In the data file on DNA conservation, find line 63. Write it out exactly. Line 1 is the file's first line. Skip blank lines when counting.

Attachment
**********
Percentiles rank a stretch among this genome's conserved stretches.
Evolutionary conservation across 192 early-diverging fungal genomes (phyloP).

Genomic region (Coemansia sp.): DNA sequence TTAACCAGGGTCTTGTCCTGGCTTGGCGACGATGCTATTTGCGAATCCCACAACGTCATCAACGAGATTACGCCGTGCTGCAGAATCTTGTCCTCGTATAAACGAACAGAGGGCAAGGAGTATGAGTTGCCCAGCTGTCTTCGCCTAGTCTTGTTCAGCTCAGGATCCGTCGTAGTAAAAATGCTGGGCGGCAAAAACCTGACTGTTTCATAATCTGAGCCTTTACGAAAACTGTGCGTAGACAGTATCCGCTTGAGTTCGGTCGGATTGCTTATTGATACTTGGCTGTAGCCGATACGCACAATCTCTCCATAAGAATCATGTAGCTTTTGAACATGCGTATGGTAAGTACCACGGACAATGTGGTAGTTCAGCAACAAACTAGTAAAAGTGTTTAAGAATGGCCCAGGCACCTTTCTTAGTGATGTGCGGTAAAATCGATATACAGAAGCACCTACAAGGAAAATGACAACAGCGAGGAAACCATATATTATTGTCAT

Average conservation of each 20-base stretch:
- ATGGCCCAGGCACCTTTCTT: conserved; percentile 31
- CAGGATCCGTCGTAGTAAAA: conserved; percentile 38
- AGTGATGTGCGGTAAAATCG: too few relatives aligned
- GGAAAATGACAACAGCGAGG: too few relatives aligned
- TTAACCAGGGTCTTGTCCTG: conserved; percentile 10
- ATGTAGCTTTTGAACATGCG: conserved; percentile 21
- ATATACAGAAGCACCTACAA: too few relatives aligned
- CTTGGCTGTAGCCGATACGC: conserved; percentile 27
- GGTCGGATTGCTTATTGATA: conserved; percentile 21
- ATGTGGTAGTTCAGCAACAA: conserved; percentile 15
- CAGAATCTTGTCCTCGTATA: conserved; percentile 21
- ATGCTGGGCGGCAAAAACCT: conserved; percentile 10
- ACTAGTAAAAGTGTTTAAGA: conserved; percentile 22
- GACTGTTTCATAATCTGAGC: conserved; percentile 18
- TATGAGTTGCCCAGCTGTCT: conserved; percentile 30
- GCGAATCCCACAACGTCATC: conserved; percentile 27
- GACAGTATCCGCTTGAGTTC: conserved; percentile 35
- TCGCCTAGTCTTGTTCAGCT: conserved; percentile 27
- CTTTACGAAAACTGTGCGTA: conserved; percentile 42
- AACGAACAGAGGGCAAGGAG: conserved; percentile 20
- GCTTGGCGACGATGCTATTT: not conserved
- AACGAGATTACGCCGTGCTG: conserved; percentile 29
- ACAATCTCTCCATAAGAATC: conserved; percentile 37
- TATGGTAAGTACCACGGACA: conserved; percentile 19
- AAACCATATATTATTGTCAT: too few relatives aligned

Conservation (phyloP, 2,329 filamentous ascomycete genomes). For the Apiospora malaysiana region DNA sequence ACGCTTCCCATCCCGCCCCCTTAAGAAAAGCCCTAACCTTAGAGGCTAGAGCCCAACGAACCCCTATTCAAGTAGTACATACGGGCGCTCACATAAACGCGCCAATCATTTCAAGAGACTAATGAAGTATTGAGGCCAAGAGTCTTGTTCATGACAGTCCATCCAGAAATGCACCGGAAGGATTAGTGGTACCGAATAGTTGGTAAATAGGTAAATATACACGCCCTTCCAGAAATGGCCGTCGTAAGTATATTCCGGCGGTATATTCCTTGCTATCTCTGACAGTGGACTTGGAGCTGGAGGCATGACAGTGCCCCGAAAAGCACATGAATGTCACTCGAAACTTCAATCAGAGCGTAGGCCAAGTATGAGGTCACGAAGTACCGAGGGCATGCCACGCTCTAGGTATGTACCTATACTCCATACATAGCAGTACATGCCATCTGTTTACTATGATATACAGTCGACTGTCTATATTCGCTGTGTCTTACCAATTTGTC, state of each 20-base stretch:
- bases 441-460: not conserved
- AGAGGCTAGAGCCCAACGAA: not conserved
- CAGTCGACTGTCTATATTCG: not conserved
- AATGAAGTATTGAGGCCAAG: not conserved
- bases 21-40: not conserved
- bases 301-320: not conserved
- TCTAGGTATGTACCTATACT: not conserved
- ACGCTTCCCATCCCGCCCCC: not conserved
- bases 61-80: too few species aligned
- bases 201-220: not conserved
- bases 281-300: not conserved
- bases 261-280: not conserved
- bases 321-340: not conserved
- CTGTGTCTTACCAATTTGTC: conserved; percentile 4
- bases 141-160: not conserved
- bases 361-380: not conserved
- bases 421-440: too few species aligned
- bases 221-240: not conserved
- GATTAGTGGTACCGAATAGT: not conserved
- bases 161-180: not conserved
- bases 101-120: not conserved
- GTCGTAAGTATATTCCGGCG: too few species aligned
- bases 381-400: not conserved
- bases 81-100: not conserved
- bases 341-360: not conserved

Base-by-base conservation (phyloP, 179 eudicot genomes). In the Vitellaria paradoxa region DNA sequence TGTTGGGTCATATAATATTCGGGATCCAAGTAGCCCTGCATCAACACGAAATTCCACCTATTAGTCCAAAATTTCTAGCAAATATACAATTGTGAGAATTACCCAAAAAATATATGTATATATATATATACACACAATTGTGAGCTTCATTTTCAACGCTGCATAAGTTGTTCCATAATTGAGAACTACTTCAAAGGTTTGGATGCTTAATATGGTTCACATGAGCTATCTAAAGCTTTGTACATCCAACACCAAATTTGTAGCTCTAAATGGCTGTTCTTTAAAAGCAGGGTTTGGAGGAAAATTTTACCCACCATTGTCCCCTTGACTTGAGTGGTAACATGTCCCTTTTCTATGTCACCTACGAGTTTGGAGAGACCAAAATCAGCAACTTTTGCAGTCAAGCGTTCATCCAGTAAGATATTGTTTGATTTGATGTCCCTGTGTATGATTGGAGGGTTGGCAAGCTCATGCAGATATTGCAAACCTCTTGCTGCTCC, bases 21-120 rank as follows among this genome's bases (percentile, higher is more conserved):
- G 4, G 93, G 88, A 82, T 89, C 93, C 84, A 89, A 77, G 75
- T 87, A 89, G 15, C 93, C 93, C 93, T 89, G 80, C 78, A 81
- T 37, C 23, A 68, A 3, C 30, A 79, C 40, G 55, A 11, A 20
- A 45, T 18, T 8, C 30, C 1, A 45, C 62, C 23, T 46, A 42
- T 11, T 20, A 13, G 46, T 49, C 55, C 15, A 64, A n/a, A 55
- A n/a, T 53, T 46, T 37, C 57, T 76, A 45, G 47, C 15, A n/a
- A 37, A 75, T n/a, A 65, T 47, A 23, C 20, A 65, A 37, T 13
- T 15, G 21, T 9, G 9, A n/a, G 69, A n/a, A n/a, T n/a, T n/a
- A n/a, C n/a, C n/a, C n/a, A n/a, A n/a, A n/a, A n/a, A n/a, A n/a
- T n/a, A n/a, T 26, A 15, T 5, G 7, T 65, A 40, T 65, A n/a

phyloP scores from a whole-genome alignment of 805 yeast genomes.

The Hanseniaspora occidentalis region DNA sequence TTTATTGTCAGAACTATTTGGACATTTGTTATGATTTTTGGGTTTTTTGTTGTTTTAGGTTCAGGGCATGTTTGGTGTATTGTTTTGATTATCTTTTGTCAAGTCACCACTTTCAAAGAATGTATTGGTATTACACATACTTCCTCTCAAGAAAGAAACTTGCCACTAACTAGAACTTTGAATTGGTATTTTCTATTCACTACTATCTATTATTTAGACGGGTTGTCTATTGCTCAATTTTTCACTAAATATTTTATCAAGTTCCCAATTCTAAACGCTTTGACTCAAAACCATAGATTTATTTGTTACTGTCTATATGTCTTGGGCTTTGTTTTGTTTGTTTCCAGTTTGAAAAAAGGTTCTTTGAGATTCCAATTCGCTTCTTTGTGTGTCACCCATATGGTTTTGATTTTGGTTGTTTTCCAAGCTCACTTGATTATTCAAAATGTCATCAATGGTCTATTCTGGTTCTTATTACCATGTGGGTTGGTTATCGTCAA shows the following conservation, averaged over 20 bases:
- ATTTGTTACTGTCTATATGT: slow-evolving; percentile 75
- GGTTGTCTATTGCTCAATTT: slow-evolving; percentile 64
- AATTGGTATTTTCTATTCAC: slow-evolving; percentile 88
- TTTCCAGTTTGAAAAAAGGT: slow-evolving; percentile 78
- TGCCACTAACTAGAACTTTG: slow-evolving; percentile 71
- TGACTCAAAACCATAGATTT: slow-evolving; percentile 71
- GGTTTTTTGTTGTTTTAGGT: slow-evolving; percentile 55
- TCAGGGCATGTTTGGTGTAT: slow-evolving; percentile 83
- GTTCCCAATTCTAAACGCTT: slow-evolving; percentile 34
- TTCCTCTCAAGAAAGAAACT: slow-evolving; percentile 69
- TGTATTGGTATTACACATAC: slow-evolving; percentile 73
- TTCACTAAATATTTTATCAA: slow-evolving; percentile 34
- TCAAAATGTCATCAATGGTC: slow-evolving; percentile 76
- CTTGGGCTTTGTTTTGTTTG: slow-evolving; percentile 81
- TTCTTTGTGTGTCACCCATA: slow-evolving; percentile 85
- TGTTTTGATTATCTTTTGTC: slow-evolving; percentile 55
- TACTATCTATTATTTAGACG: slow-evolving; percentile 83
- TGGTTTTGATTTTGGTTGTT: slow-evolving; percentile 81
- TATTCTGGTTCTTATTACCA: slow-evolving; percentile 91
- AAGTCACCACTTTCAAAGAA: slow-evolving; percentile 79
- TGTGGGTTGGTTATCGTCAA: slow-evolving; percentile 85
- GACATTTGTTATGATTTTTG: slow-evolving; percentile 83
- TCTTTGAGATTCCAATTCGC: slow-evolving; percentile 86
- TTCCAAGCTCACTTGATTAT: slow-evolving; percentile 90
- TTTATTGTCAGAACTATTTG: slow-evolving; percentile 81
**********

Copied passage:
- A 37, A 75, T n/a, A 65, T 47, A 23, C 20, A 65, A 37, T 13